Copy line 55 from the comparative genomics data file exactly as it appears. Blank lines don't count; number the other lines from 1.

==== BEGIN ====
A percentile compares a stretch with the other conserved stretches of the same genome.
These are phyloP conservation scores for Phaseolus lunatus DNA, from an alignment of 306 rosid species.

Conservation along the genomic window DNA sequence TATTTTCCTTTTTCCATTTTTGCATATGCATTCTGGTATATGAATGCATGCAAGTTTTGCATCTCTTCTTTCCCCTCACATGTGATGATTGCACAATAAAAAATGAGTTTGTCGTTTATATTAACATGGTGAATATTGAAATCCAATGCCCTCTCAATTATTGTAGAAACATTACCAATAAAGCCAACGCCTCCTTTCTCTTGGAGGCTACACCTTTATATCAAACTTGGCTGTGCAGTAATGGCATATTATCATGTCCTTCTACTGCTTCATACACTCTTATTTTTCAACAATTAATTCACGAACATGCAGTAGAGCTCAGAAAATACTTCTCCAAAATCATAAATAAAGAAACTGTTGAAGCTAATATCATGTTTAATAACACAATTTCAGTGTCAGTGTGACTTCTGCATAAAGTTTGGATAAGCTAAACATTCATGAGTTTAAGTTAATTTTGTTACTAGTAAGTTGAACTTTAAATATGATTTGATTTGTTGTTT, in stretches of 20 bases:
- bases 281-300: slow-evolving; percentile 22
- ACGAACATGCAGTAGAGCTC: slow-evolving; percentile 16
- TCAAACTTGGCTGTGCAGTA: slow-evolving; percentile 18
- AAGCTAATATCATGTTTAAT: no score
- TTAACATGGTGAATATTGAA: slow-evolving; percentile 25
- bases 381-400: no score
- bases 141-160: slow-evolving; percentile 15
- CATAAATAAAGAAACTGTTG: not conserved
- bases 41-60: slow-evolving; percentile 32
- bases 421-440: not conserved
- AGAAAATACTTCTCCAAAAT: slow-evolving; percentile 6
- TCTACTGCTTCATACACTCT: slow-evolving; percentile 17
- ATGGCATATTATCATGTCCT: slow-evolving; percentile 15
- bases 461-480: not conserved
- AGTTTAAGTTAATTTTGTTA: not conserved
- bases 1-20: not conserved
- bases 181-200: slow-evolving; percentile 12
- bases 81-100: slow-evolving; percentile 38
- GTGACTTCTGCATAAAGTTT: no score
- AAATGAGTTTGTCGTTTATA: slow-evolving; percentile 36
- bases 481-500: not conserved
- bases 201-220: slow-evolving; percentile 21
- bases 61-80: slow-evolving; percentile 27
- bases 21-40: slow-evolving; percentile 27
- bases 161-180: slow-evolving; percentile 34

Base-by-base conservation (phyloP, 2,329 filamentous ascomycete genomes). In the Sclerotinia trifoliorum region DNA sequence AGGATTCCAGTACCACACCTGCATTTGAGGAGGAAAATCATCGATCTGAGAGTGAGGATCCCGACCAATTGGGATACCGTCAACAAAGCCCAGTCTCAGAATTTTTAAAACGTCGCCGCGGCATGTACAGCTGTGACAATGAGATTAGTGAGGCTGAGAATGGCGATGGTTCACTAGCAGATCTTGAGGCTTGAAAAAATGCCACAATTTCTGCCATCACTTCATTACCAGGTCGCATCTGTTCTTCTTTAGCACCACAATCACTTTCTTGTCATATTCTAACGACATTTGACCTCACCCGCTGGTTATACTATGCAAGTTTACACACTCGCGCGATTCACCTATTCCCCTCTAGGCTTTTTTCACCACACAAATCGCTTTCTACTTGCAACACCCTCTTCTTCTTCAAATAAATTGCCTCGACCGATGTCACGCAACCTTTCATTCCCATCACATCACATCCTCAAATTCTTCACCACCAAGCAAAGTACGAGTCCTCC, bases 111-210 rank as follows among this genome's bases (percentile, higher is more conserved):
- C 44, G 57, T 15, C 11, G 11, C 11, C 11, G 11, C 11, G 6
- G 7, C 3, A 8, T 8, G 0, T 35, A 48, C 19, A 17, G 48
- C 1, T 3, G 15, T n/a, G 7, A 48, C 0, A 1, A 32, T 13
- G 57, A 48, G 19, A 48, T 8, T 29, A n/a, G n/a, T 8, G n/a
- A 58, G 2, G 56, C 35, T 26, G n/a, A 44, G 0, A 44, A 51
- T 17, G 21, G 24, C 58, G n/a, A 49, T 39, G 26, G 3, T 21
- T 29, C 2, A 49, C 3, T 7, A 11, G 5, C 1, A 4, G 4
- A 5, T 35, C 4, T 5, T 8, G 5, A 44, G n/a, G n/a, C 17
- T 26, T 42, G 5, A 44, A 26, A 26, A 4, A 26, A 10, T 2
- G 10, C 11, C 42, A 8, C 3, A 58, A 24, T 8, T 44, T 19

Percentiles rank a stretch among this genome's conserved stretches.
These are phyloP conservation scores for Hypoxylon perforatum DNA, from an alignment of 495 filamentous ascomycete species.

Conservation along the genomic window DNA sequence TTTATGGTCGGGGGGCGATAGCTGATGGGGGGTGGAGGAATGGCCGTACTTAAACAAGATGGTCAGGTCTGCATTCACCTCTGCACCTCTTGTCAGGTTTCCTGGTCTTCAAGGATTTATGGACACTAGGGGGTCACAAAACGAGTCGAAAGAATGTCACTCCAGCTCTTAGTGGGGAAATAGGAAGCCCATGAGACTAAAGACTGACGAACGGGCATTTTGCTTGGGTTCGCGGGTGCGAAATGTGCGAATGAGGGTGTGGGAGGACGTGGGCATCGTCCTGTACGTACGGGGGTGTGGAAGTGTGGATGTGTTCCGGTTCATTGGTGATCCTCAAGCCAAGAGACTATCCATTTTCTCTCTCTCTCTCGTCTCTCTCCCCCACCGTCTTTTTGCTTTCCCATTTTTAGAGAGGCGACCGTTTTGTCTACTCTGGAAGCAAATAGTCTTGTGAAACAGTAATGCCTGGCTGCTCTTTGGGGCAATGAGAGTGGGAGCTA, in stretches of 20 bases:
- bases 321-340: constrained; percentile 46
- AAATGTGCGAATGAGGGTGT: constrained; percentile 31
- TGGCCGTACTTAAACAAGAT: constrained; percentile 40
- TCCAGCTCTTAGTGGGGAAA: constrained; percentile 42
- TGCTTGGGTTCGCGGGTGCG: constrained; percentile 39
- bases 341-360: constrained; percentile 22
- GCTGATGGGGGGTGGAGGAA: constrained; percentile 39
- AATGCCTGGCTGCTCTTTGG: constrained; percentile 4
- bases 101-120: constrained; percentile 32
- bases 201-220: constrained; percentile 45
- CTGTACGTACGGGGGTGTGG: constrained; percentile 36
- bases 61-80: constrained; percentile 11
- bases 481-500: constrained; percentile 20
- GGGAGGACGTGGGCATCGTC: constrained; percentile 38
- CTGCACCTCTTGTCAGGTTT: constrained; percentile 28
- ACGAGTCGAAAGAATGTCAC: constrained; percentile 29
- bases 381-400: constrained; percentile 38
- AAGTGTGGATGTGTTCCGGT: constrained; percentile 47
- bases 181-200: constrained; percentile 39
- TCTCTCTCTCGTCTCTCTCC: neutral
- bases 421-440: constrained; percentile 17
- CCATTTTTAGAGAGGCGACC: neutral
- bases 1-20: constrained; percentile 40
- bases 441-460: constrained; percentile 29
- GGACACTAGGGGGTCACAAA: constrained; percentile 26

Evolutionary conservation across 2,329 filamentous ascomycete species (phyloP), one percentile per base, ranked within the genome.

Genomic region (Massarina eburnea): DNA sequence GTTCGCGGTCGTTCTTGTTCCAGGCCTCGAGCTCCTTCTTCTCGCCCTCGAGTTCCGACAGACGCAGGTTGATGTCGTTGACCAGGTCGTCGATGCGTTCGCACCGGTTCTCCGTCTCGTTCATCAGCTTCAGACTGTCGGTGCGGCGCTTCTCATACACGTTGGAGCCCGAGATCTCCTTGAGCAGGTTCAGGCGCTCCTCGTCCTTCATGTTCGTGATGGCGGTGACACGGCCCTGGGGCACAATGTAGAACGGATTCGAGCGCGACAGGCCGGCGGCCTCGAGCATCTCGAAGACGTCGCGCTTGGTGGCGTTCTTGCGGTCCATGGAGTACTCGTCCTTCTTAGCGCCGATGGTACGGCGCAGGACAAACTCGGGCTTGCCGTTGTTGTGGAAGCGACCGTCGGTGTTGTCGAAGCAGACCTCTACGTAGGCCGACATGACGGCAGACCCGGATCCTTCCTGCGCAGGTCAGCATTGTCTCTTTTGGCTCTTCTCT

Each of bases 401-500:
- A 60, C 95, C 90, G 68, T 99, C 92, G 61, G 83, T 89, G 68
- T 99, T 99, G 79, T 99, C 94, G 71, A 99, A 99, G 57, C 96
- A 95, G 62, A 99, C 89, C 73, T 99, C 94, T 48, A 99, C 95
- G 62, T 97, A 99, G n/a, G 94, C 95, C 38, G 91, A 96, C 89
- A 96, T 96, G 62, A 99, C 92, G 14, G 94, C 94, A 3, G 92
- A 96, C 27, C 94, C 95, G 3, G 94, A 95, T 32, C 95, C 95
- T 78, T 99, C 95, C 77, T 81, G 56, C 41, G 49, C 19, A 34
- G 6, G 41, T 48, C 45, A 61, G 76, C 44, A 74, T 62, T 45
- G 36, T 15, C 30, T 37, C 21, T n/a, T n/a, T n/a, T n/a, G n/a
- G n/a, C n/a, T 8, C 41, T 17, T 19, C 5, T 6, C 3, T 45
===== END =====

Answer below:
- bases 481-500: constrained; percentile 20